The process of renewal seeks to shift a congregation from personal and congregational self-absorption and aimless meandering to an outward focused community of disciples who have a shared sense of purpose and mission and whose relationships embody the "kin"dom of God. While aware of their past, the renewed congregation is fully aware of the realities of their present, and works to shape their future by aligning their efforts with their best discernment of God's aims.

Congregational Renewal can be broken down into three phases of work.
Phase One: Developing Readiness In phase one, something happens that alerts congregational leaders that what's currently being experienced is not enough. This might be a crisis that jeopardizes the future of the congregation, or an experience of God that provides a taste of the "something more" that's possible.

The first step in instigating renewal is the gathering of a small group of people who talk, study, pray, and wonder together about the "something more" that might be possible for their congregation. This germinating group is formational for those participating, giving them a deeper taste of Christian community than what might currently be experienced in the congregation. This group continues and expands informally until there is sufficient desire to make congregational renewal a formal, sanctioned effort.

At that point, the congregation's governing board (or more typically, a task-force they appoint) explores renewal as a new and intentional path for the congregation, a path different from that which it's currently on. The board assesses the current state of the congregation and its trajectory as well as participating in formational conversations similar to those had within the germinating group.

For renewal to pervade the congregation, congregational leaders must serve as yeast. They need to have a sense of the difference renewal can make personally and corporately. They must want it for themselves and want it for the congregation. When they are convinced that the congregation's current trajectory is no longer acceptable, they make the formal commitment to find a new path and lead the congregation in renewal. If an urgency of crisis originally drove the push for renewal, the urgency must now be shifting within the leaders to an urgency of hope and opportunity.

Phase Two: Surfacing a Guiding VisionIn phase two, the broader congregation is invited into formational work to deepen their awareness of and openness to God. This emphasis pervades all areas of congregational life. This phase is best directed by a sub-group (Vision Team) commissioned by he governing board. This group, comprised of the pastor and key laity, develop strategies for preparing the congregation and leading them through a discernment of God' vision for the congregation. This group is formative for its members and for the governing board to which it reports.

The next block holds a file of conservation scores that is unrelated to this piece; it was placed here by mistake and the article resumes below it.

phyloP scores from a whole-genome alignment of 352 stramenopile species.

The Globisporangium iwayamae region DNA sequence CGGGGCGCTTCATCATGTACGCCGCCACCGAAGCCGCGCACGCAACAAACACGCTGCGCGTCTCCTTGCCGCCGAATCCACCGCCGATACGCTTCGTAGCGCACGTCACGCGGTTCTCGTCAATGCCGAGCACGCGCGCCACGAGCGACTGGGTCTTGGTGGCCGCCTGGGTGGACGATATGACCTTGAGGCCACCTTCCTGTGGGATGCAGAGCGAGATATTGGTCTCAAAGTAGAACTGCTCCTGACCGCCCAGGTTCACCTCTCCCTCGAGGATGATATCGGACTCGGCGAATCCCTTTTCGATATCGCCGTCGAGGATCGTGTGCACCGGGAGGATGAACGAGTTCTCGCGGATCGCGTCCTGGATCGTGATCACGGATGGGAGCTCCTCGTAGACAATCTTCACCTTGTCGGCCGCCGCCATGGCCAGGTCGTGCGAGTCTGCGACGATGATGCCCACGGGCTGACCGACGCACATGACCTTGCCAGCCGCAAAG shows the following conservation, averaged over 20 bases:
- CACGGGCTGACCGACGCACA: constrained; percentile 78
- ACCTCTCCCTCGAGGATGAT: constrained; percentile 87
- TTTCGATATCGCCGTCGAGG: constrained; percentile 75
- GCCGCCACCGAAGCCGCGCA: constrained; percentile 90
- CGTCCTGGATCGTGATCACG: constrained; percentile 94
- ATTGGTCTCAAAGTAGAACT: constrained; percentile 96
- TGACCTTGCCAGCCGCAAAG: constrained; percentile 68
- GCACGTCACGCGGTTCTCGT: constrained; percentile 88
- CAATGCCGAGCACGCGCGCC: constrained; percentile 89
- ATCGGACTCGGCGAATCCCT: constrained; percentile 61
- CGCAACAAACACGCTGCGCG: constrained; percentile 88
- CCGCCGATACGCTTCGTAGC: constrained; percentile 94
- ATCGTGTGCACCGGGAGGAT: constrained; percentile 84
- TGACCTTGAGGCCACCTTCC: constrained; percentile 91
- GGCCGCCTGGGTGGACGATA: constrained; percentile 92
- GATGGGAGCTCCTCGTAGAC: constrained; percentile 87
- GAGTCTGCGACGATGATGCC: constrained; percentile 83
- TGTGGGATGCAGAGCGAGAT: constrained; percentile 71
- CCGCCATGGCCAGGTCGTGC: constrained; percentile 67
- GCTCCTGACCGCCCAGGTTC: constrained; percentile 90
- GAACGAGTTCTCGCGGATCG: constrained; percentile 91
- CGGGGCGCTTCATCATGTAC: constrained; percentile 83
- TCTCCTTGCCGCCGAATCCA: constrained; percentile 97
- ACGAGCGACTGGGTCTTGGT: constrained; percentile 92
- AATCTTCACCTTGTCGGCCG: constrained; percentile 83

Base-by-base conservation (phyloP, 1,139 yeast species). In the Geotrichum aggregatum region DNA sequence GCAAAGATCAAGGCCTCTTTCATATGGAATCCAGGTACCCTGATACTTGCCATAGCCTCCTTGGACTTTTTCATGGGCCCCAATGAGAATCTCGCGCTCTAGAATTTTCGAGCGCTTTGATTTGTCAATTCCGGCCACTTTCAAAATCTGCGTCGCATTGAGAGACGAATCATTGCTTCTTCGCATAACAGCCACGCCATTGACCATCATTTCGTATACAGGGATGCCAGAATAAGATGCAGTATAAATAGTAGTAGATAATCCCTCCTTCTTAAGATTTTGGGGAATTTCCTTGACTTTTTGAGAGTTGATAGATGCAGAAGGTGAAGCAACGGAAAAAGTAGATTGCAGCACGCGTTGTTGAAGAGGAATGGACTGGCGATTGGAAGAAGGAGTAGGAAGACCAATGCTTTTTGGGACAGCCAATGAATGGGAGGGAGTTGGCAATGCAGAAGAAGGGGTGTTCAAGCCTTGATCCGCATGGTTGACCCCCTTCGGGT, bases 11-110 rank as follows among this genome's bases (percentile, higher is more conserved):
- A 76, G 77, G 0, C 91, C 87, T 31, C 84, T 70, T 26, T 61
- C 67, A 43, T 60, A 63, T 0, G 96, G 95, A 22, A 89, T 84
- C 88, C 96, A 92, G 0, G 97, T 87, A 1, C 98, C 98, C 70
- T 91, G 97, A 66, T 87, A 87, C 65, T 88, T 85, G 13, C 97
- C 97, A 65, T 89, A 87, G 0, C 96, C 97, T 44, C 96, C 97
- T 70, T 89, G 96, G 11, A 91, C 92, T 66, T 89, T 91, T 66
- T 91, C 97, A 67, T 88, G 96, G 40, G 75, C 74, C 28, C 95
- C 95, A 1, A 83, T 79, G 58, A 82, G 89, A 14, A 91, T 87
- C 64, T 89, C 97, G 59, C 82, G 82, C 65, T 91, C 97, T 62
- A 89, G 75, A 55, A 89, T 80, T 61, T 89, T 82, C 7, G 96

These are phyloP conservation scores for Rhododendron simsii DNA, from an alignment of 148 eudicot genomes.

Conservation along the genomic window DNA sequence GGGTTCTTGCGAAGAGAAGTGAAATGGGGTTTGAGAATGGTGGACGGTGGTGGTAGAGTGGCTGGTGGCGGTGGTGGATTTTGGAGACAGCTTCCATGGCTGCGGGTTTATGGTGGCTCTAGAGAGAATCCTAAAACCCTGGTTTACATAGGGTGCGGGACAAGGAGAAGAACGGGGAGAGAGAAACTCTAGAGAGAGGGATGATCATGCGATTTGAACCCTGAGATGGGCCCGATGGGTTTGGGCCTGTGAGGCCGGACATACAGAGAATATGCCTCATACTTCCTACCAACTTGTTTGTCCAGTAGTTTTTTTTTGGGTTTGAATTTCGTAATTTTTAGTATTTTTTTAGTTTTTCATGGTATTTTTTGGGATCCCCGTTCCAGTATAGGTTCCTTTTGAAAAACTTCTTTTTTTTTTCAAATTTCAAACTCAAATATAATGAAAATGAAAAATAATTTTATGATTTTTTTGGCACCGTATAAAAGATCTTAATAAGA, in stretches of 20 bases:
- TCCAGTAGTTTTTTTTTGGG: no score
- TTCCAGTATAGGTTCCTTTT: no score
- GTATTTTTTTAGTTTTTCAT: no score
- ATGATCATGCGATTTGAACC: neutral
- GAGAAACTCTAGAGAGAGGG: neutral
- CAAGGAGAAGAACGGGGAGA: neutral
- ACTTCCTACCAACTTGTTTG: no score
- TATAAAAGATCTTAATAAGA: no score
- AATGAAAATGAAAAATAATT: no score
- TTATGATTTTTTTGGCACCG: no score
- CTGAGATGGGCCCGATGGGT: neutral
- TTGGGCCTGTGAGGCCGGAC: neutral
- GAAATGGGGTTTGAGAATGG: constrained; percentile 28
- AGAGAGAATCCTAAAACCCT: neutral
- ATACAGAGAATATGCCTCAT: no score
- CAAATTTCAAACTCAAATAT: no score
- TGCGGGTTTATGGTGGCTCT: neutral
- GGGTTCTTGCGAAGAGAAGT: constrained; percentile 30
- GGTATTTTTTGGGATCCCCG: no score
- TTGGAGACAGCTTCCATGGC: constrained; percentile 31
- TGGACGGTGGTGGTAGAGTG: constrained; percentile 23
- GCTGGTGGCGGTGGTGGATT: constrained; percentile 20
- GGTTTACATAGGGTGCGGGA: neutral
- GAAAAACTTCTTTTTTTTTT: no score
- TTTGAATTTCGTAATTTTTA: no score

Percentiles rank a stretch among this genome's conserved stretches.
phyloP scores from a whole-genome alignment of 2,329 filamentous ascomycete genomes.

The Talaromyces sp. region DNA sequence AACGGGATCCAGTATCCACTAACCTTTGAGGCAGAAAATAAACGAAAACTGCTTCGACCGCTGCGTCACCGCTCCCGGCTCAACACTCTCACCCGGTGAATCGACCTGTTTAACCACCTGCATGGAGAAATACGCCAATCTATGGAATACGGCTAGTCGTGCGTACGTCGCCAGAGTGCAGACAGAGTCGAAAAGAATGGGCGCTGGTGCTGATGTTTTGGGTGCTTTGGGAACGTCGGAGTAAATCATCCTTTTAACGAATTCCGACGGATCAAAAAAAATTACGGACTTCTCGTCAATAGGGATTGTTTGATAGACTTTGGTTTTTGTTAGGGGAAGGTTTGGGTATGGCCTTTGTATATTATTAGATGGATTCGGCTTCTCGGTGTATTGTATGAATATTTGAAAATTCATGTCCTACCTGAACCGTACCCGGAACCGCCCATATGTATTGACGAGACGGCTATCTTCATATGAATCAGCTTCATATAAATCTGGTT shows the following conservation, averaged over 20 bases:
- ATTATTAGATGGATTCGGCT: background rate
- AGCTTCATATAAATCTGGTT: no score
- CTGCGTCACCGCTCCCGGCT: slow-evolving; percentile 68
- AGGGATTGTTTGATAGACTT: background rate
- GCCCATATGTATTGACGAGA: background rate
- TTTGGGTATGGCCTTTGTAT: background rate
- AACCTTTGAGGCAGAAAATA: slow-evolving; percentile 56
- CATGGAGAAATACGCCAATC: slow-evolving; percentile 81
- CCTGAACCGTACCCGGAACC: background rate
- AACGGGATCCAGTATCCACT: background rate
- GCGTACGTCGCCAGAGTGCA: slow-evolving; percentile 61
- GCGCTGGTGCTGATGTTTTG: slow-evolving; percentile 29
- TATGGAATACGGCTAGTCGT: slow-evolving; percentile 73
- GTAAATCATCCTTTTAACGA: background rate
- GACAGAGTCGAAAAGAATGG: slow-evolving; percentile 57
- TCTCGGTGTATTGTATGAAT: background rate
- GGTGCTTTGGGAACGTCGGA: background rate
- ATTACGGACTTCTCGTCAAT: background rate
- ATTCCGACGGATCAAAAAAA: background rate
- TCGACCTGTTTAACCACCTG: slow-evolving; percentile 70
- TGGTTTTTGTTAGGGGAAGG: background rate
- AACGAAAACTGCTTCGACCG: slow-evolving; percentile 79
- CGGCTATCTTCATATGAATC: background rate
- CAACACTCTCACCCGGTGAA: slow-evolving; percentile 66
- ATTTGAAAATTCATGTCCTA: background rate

In this phase, the congregation and its leaders study the scriptures to anchor themselves in God's will and ways. They reflect on the congregation and how God has worked in and through it in the past and present. They celebrate what has been and determine what, from their past, needs to be carried into the future and what, though it may have once served, should be left behind. Naming and then letting go of pre-conceived notions of what God wants and what their future should look like, the congregation enters into discernment with the aim of surfacing a picture of the future God would have them live into.

This vision is refined and tested. The congregation and its leaders reflect on the cost of saying "yes" to letting it guide them and name what they may have to let go of personally and corporately. When convinced of the rightness of the vision, the governing board official adopts the vision as what will guide the congregation's living and decision-making. The board, to ensure they stay true to this commitment, develops ways to hold itself accountable for what it and the congregation have said they want

Phase Three: Living into the VisionWith a destination in mind and a sense of urgency about getting there, the congregation develops strategies to align all parts of congregational life in service of its mission and vision. Renewal is likely to fall by the wayside or efforts denigrate into new forms of the same old patterns, unless a group is authorized to shepherd the process.